Sunday, November 25, 2012

November 25, 2012

Rev. John Watts

Nampa First UMC

 

LORD OF ALL THE NATIONS

Colossians 1:11-20

This is the last Sunday of the year.  I know you think I’m a month off, but according to the Christian calendar, this really is the last Sunday of the year.  The Christian calendar begins with
Advent, and Advent begins next week.  There’s some sense to that.  It makes sense to begin with a birth.  Next week we won’t be celebrating the birth of Jesus, but we will begin the season of preparing to celebrate that birth.

Then the Christian year takes us through the life of Jesus, with Epiphany, then Lent and the events leading up to his crucifixion.  On Easter we will celebrate his resurrection.  Pentecost comes next, celebrating the beginning of the Church on the day of Pentecost.  Pentecost is that season that seems to last forever, but today it finally ends.  It ends with Christ the King Sunday.  That’s today, the last Sunday of the Christian year.

I’m in the minority among United Methodist clergy in that I will very often ignore Christ the King Sunday entirely.  I didn’t even mention it the last couple of years, and I don’t intend to mention it for the next several years.  The reason is that Christ the King Sunday almost always falls on the Sunday before Thanksgiving.  When that happens, I’ve always felt we need to have a Thanksgiving theme in worship.  Many of my colleagues ignore Thanksgiving and make a big deal of Christ the King every year.  Nothing wrong with that, but so far I’ve had no complaints about saving up for a big Christ the King Sunday just every once in a while.  Next time will be 2017.  You might want to get that on your calendar.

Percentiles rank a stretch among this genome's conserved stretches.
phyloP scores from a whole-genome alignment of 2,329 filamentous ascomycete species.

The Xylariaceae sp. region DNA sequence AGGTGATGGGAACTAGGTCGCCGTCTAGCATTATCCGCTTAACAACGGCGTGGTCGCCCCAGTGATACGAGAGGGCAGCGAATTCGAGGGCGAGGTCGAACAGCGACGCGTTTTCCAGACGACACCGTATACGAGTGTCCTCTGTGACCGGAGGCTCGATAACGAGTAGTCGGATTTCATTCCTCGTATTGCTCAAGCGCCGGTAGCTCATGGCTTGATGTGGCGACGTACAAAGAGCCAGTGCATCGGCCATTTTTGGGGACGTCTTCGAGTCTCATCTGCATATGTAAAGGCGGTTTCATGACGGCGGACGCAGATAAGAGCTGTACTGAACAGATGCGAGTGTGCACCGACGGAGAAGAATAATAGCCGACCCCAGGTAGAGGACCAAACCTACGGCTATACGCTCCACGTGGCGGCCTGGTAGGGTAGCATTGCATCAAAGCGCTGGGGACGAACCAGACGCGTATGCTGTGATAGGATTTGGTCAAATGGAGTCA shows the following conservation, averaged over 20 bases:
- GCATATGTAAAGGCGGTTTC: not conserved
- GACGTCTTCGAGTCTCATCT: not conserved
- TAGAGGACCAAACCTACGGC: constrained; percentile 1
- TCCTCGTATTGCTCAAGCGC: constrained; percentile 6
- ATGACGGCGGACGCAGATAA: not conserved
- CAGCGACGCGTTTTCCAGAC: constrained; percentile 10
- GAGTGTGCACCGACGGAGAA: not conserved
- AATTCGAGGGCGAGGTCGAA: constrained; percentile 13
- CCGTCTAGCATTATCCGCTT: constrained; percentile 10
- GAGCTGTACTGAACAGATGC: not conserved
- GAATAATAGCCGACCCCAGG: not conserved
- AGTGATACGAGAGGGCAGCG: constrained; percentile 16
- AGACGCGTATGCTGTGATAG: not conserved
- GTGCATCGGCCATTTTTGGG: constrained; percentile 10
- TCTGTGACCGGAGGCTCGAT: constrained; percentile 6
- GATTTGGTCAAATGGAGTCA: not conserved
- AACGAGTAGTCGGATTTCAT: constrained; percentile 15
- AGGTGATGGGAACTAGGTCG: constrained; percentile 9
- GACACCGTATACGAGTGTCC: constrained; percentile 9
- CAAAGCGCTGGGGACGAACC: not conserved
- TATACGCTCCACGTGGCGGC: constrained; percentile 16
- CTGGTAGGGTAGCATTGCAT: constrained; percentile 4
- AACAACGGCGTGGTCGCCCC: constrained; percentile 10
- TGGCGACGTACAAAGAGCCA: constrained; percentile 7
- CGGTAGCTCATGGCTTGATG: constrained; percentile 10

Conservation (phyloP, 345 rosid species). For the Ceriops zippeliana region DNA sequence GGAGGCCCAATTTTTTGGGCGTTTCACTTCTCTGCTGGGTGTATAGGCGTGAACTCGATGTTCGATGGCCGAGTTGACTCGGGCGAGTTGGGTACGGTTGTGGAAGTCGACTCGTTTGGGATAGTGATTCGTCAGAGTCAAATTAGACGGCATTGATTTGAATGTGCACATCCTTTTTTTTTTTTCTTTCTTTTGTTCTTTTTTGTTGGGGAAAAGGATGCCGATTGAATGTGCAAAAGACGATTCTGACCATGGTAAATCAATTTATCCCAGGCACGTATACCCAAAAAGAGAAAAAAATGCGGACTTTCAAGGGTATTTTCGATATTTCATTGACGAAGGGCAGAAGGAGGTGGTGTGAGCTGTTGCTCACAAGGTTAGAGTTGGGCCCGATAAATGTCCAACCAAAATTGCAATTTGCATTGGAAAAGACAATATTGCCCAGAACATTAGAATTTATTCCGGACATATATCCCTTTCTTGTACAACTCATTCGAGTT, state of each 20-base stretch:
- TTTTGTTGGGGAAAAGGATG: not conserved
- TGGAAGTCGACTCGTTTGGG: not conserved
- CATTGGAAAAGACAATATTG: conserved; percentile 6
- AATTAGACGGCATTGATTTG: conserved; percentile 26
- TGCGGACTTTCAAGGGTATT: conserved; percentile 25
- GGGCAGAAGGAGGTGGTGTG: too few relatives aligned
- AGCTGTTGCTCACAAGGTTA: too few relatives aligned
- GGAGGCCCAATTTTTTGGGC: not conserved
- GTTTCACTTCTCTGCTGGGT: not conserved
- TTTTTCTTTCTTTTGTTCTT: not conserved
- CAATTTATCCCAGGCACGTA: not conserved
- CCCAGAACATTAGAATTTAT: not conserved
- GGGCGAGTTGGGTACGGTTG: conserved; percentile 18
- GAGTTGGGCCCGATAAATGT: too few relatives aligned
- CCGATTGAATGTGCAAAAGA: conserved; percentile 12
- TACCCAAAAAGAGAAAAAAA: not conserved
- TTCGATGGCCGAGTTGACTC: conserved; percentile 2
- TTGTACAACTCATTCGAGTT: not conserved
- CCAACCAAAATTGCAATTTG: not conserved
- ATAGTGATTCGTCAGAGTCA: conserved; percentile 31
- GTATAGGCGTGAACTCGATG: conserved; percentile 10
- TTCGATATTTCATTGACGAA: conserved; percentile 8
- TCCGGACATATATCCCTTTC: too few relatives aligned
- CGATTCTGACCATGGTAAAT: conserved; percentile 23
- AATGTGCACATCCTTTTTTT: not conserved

There is some drama to the Christian year.  It’s a story that never gets old.  The way it begins is in such stark contrast to the way it ends.  We start with a baby born in a barn to peasants and we end with that same baby enthroned as Lord and Ruler of the entire universe.  It’s quite a claim!

Paul’s letter to the Colossians has this passage that captures this theme of the last Sunday of the Christian year.

He is the image of the invisible God, the first-born of all

creation; for in him all things were created, in heaven and

on earth, things visible and invisible, whether thrones or

dominions or rulers or powers — all things have been created

through him and for him.  He is before all things, and in him

all things hold together.

If I were to ask you the mental picture you have of Jesus, I’ll bet for most of you it would be this.  (Hold up painting.)  This is the “Head of Christ” by Warner Sallman.  Most people probably think Jesus sat down for this painting, between miracles.  It’s that old.  Actually it only dates back to 1940.  It quickly became the most popular American image of Jesus.  It’s found in Sunday school rooms all over the country and in many homes.  It shows us Jesus with a handsome face, a sincere expression, compassionate eyes, and a $40 haircut.  Sallman captured perfectly the American ideal of Jesus.  A friend.  A leader.  A hero.  A kind and good man.